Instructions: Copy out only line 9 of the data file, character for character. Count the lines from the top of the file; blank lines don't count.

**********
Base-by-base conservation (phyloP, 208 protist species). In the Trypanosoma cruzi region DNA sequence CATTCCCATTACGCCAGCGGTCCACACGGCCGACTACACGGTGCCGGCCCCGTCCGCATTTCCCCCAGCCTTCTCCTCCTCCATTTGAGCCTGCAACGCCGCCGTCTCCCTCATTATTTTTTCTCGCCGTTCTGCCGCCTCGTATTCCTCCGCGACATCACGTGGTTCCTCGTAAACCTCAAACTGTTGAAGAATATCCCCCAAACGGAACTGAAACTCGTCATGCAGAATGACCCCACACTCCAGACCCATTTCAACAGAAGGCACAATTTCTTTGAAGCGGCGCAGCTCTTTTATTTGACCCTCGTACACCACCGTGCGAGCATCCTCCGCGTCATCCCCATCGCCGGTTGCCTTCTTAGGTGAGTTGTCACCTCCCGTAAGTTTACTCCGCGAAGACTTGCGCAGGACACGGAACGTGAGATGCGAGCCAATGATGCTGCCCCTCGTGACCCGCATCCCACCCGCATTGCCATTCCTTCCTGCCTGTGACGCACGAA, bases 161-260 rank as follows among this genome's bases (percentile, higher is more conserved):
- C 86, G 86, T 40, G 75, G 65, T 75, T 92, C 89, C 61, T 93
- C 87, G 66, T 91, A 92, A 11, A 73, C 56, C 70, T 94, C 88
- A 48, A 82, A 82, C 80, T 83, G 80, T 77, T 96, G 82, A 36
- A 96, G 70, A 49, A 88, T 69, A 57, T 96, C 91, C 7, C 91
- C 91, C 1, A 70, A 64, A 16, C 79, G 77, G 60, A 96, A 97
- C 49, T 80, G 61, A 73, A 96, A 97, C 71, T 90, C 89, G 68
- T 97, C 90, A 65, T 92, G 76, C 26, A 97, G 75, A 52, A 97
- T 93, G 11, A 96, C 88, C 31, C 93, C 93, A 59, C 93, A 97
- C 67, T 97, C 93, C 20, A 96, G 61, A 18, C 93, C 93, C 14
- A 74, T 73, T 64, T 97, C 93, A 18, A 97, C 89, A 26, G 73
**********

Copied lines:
- T 93, G 11, A 96, C 88, C 31, C 93, C 93, A 59, C 93, A 97